Luckily, so many people--thousands upon thousands, in fact--felt his light touch. Within days after his death, 10,000-plus people from around the country and beyond visited a Web site posted by a parishioner at Mother Seton Church in Gaithersburg, where he served as pastor at the end. Hundreds of flabbergasted Catholic and non-Catholic friends expressed grief with farewell notes and poems. Fire codes were broken at his funeral at Sacred Heart Church in Bowie, where mourners were bused in along Route 450, which had to be closed to regular traffic due to the crowds.
Simply put, Tom loved being a priest each day of the 29-plus years he served the church. He made it fun. Human. We could talk to him because he was us. He danced horribly at weddings. Perhaps as many as 100 times a year, he was invited to friends' homes for dinner. Often, without asking, he'd stroll into the kitchen and sample a meal still being cooked.
He blew up my dad's old station wagon in New Hampshire and brought home the license plate. "Here's your car," he said. Line up 500 priests in a row, and he'd be voted most sarcastic. Because of that humor, a woman in a Galway pub tried to pick him up while I watched.
He mastered the art of finding the human condition. He came at our problems from a constellation of angles. If we were serious-minded, he'd summon wisdom. Have a sense of humor? He'd rely on wit. Tommy's warmth so often found a way of flowing directly into the coldest parts of our soul. In an attempt to calm his suspected murderer, he reportedly offered him a beer.
So often in the aftermath of his death, our family--which has tightened to a knotted rope since Tom's death--has been asked what we think of his suspected murderer. We have a large extended family, but to the best of my knowledge, each of us harbors no anger or hatred. Tom wouldn't.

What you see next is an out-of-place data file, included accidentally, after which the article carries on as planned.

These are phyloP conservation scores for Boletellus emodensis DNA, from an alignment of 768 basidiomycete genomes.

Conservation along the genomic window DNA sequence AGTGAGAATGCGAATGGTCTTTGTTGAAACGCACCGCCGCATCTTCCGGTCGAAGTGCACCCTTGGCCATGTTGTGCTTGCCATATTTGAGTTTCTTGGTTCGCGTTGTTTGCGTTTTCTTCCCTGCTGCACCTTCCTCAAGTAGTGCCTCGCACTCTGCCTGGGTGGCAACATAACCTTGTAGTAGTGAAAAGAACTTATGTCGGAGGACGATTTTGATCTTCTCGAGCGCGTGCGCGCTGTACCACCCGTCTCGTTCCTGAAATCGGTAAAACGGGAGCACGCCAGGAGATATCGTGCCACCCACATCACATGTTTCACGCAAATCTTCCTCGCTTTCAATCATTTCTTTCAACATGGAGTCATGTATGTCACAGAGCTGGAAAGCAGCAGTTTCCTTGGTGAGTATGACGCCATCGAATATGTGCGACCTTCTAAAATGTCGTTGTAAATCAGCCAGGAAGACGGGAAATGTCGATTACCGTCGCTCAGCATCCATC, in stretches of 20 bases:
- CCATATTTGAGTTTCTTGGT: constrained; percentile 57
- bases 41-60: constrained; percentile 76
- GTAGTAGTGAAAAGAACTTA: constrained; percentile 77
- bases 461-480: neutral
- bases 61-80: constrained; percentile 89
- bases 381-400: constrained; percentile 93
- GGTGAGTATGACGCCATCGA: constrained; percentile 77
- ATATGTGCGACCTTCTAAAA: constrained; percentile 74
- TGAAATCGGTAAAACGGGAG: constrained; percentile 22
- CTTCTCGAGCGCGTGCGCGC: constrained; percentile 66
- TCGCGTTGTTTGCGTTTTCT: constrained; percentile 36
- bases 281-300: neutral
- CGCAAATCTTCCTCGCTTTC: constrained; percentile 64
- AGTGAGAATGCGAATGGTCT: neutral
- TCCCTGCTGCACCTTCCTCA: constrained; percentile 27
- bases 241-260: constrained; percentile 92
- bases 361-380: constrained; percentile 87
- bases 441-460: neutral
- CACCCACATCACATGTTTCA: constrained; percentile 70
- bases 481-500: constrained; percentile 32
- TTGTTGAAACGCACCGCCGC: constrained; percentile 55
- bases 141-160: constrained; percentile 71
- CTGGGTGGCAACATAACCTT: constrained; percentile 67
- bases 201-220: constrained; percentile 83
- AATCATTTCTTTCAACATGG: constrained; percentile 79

The accused, a 25-year-old tree trimmer who lived in a van, won't face the death penalty if he is convicted, and we are thankful for that. Apparently the murder occurred during a botched burglary. According to the suspect's mother, the young man was "high on drugs" the night of the crime, June 7.
Six months have passed. We have traditions at Christmastime that had Tommy at the forefront. For twenty-some years he stood by the tree on Christmas night as 50 of us squeezed into a living room to belly-laugh as he became comedian and master of ceremonies, calling out names and handing out gifts. Thousands will tell you humor was his greatest gift. But it wasn't. The night after Christmas, Tommy treated those nieces and nephews who were old enough to dinner. Somehow, throughout the course of those cozy nights, he managed, seamlessly, to make his way around the room to speak to each of us. Those nights were perfect. Thousands will tell you his warmth was his greatest gift. But it wasn't.
Each Christmas Eve we watched him catch fire as he celebrated Mass on the day when, according to John, "word became flesh and dwelt among us." He loved celebrating Mass. He did it every day he was a priest--from altars, motel rooms, picnic tables, living rooms, mountaintops. Wherever, whenever.
Some will tell you this was his greatest gift. And it was. These traditions have met the guillotine. And as the year moves on, we will come upon more dead traditions--traditions we will grudgingly relocate to the cold repository of irreplaceable memories. But few of us--family and countless friends alike--walk about this magical time of year bearing thick scabs of cynicism. I doubt any of us feel sorry for ourselves. "So stupid if you do," Tommy would undoubtedly say.
Since his death, 200 of Monsignor Wells columns have been published as "From the Pastor's Desk--Spiritual Reflections by Msgr. Thomas M. Wells" and can be purchased by phone (301-942-8000) or fax: 301-942-8500. All proceeds benefit the Mother Seton Building Fund, the Msgr. Wells Scholarship Fund and the Msgr. Wells Society for Vocations.